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The Graphic Truth: Do US party conventions help in the polls?

US presidential candidates usually get a polling boost immediately after their major party convention. But in recent years the so-called "convention bounce" is hardly guaranteed — Democratic hopeful John Kerry's numbers dipped slightly in 2004, as did Republican aspirant Mitt Romney's in 2012. Even when post-convention bumps have been bigger, that hasn't always translated into winning the White House in the end. With the DNC done and the RNC wrapping this week, we take a look at how conventions have historically affected the candidates' poll numbers.

DNC 2020 recap: Joe Biden's character & the 2020 presidential election

Watch as Eurasia Group's Jon Lieber offers a recap of the Democratic National Convention to nominate Joe Biden as the Democratic candidate for president:

All in all, a successful convention for the Democrats, four nights of pretty slick production values that drove home the message of Joe Biden's decency and the fact he is not Donald Trump. One interesting contrast between 2020 and 2016 was that the Democrats largely treated Donald Trump like a joke in 2016 and didn't seem to take very seriously. This year, they're treating him as though he's an existential threat to democracy with a really dark and ominous warning from former President Barack Obama.

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Virtual DNC builds enthusiasm but Dems should not get complacent

Ian Bremmer shares his insights on this week's World In (More Than) 60 Seconds:

Number one, the DNC is underway, the Democratic National Convention, how do you think the first night went?

Well, it's weird, right? Because it's virtual. But the fact that it's virtual means that everybody gets to practice their speeches and get the cinematic quality right, before it actually goes out. So, I mean, you know, when you've got a whole bunch of money and you've got Hollywood sensibilities advising you, you can make it look really good. And that's what they did. So, I mean, I do think it was entertaining, it was engaging. I think from a more meaningful, substantive perspective, it is pretty clear that you have a broader tent that is focused on getting Trump out of office.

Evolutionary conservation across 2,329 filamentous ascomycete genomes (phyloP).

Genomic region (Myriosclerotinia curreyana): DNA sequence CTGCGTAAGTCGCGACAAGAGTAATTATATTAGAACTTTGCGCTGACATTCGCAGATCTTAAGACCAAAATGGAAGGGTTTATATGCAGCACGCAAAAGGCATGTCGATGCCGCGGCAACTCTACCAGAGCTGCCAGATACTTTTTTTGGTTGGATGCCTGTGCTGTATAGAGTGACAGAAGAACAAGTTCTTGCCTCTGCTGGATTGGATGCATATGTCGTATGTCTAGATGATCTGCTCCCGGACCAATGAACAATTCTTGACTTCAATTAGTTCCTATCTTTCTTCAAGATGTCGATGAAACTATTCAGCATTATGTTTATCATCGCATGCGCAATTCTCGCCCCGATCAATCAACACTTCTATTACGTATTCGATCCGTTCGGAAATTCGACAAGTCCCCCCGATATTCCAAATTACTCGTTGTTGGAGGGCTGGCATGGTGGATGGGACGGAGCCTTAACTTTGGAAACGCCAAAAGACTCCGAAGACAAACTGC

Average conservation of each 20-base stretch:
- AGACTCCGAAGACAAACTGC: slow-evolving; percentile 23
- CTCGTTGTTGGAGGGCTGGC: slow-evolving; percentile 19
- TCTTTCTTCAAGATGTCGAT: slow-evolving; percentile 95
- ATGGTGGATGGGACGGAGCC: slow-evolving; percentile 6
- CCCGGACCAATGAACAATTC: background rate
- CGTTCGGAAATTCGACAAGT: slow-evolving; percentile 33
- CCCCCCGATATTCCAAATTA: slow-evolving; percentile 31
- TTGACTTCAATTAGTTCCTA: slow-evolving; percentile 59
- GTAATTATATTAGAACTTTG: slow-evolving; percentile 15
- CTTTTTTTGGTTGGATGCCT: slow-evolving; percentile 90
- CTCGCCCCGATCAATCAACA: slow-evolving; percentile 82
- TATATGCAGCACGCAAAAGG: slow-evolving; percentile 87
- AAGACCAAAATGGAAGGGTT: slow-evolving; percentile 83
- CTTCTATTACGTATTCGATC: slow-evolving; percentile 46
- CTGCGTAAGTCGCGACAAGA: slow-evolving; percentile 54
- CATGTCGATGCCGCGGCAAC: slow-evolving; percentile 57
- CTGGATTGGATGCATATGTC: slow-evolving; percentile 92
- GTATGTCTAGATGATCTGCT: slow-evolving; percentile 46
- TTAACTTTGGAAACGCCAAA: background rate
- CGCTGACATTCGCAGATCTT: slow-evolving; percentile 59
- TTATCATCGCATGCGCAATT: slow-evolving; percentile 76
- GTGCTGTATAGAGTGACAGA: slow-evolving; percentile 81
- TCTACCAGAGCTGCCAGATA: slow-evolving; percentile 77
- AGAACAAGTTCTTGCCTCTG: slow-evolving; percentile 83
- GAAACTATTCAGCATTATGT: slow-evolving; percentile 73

Now, I mean the other side of that is that Biden is not driving the train, right? I mean, there's not an immense amount of enthusiasm about the actual candidate. And Kamala Harris certainly helps, but ultimately, Biden is the presidential candidate. And, you know, he's not going to inspire the way that Obama did, or Michelle Obama did last night. But certainly, I don't think you're going to have Bernie Sanders delegates, you know, opposing Biden the way many did during 2016 when I was at the both the Democratic and Republican National Conventions then. It was quite something to see, just the dissonance inside what was not one happy tent. Here, you've got a lot of people that are very motivated because everyone's angry with Trump. And I think with Kasich as well, who I, you know, I know pretty well. And I mean, you know, is an older guy from Ohio and it's an important swing state, but ultimately, I don't think Kasich is the person that swings more people to vote for Trump. It's just that there are also, in addition to the Bernie Sanders people being really anti Trump, there are a number of disenfranchised Republicans that are opposed to Trump, too. So, I think all of that, you know, certainly hurts.

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Democratic National Convention goes virtual; Trump counterprograms

Jon Lieber, who leads Eurasia Group's coverage of political and policy developments in Washington, offers insight on this week's DNC:

The Democratic Party is supposed to have their convention this week in Milwaukee, Wisconsin. However, plans changed due to the coronavirus and now you're basically looking at a week-long zoom call. There will be a lot of traditional elements at the convention that feel the same to viewers at home. Several hours of primetime coverage every night, you are going to have the primetime speeches by the big party luminaries, you're going to have daily themes highlighting the ideas that Joe Biden wants to focus on, and then you're going to have smaller speeches during the day from kind of up and comers in the party, but it's just all taking place in a virtual environment that's going to look a lot different.

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